House Republicans are reveling in the messy fight for Speaker that is taking place across the aisle.
A few years ago, it was a band of conservative bomb-throwers who sparked chaos in their conference with their repeated attempts to oust then-Speaker John BoehnerJohn Andrew BoehnerLobbying world A new kind of hero? Last week's emotional TV may be a sign GOP up in arms over Cheney, Kinzinger MORE (R-Ohio).
Now the tables have turned as a group of Democratic insurgents try to deny House Minority Leader Nancy PelosiNancy PelosiBiden pushes back at Democrats on taxes Yarmuth and Clyburn suggest .5T package may be slimmed Of partisan fights and follies, or why Democrats should follow Manchin, not Sanders MORE (D-Calif.) from reclaiming the Speaker’s gavel, even after she helped return her party to power for the first time since 2010.
“For those asking, Moulton is NOT on our payroll,” joked National Republican Congressional Committee (NRCC) spokesman Matt Gorman on Twitter last week, referring to Rep. Seth MoultonSeth MoultonHow lawmakers aided the Afghan evacuation GOP lawmaker says he did not threaten US Embassy staff in Tajikistan House panel approves B boost for defense budget MORE (D-Mass.), one of the most vocal Pelosi critics.
Frustrated rank-and-file members have long been clamoring for change in the party’s entrenched leadership ranks, where the top three Democrats have held a firm grip on power for more than a decade. Unlike Republicans, House Democrats do not have term limits on chairmanships, which has contributed to a bottleneck in the conference.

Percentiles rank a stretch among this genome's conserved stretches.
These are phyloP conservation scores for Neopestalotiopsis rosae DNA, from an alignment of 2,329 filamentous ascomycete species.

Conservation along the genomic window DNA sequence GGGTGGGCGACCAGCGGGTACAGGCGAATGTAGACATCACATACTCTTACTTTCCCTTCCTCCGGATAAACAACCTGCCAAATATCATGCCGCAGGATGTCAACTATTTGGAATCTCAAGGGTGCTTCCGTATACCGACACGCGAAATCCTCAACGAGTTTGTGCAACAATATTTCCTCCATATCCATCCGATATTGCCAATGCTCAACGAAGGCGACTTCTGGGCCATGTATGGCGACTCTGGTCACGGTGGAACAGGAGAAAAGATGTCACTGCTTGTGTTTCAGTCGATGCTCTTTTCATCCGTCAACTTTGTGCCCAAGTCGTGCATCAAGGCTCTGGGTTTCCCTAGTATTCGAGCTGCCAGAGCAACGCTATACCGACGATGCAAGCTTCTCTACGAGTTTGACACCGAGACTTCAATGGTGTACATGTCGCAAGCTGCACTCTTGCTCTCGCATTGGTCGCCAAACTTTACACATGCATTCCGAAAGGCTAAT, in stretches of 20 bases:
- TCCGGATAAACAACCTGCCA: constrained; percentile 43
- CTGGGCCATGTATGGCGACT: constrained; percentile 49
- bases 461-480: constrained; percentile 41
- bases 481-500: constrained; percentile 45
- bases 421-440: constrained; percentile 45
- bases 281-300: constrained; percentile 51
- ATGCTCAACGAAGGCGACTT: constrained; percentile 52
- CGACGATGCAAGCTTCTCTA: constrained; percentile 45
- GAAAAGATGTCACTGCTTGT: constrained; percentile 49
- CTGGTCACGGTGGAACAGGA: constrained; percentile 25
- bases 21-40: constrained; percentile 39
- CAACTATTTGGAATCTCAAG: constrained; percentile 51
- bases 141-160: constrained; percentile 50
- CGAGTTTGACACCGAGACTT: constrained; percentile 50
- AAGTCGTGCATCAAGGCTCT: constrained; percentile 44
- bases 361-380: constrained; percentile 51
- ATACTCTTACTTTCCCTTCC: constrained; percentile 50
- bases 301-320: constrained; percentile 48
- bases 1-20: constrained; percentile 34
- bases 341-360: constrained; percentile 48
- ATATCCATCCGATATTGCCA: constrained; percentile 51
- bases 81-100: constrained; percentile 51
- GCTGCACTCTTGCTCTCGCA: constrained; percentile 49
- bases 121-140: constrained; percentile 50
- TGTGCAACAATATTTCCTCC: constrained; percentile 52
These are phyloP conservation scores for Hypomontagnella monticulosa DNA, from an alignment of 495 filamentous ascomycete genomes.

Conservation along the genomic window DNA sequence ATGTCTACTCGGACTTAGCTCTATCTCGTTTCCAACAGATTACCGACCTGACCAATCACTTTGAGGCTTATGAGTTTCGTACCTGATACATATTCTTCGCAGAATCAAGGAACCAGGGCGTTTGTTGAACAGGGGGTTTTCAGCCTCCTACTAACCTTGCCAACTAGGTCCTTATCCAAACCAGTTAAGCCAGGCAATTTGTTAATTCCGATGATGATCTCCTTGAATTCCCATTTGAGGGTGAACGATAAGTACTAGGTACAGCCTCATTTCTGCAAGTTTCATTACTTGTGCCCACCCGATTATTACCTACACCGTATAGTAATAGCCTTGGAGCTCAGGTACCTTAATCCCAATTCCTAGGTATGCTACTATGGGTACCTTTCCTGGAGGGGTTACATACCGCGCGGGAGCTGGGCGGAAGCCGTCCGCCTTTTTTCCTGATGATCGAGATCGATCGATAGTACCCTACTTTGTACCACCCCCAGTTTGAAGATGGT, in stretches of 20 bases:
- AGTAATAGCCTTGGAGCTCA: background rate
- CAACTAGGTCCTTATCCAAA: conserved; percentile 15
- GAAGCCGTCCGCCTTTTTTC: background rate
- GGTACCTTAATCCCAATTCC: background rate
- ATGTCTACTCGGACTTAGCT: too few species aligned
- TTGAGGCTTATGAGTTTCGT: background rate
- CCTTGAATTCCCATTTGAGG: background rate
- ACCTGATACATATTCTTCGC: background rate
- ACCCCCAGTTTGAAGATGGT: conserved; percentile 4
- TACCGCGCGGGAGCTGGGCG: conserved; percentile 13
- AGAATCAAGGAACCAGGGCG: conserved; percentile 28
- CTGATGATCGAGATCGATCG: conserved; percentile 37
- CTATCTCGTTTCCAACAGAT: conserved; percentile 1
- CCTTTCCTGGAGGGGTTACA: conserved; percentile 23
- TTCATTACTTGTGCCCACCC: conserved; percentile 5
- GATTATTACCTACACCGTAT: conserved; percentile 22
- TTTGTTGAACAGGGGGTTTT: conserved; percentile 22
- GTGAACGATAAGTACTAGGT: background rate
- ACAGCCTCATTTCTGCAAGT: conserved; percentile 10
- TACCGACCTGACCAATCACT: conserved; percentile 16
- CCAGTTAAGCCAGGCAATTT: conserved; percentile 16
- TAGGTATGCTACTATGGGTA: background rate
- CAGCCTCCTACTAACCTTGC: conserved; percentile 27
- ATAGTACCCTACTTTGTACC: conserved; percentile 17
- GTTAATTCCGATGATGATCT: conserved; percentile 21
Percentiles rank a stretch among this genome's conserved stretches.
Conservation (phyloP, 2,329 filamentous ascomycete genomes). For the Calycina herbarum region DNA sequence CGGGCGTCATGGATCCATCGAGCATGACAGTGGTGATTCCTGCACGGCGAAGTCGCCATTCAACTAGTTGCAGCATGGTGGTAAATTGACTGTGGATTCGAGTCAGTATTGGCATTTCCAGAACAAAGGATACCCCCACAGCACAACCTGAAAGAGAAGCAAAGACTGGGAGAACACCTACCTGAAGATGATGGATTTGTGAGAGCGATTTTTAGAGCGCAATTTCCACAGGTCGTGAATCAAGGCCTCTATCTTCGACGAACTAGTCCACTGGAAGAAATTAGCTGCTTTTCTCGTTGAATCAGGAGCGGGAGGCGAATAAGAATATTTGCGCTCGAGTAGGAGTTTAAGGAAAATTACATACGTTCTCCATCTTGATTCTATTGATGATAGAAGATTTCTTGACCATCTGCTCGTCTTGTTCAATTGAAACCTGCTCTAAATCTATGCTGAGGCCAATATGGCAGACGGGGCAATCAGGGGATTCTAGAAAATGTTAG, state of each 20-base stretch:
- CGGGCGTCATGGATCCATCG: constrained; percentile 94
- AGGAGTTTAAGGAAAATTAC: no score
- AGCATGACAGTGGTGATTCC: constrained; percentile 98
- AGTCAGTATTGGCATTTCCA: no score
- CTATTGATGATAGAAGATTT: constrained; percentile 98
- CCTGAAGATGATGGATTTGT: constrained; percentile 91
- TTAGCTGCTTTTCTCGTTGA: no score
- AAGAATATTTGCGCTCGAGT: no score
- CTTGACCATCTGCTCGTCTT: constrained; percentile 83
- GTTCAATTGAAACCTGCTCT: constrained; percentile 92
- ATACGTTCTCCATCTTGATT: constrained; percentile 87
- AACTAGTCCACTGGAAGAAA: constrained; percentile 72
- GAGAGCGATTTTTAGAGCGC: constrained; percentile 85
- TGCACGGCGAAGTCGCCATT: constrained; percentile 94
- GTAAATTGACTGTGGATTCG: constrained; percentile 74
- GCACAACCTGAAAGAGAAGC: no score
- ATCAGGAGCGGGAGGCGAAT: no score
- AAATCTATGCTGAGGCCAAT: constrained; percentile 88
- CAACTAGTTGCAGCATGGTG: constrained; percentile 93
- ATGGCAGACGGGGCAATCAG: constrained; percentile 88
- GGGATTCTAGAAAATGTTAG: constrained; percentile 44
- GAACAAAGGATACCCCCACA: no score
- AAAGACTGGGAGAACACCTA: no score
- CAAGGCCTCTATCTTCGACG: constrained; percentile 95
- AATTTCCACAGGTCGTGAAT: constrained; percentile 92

A band of anti-Pelosi rebels has been plotting ways to take down Pelosi, including trying to recruit a candidate to challenge her for the Speaker’s gavel. The group released a letter Monday containing 16 Democratic signatures vowing to oppose Pelosi in both the closed-door caucus vote and on the House floor.
But Pelosi has been picking off her detractors one-by-one, including Rep. Marcia FudgeMarcia FudgeSanders goes back to 2016 playbook to sell .5T budget Activists detail legal fight against HUD for Philadelphia housing Photos of the Week: Rep. Cori Bush, Beirut clash and duck derby MORE (D-Ohio), the only lawmaker who was openly considering a Speaker’s bid, and Rep. Brian HigginsBrian HigginsBiden's keeping the Canada-US border closed makes no sense Biden administration stokes frustration over Canada Canadian ambassador calls for close coordination in handling of US border MORE (D-N.Y.), who was one of the original rebel letter signers. Both reversed their positions and announced their support for Pelosi this week after securing various commitments from the California Democrat.
While Pelosi has not yet locked down all the votes she needs to clinch the Speaker’s gavel on the floor, her latest power moves delivered a major blow to the insurgency ahead of the Nov. 28 caucus vote.
Some Democrats have expressed frustration with the intraparty squabbling that has spilled out into public view.
“We could win the Super Bowl, and at our postgame ceremony we’d bicker about whether or not we should keep our team’s head coach for the next season,” said former Rep. Steve IsraelSteven (Steve) J. IsraelAnthrax was the COVID-19 of 2001 The lessons of Afghanistan are usually learned too late Do not underestimate Kathy Hochul MORE (D-N.Y.) in an op-ed for The Hill.
“In a midterm election won on what voters were discussing while sitting at their kitchen tables, the Democratic narrative is now about ‘motions to vacate the chair.’”
The House GOP, meanwhile, elected its own leaders last week with little fanfare, largely keeping its same leadership team place. There were few calls for a wholesale change in leadership, even after the party suffered brutal losses in the midterm elections.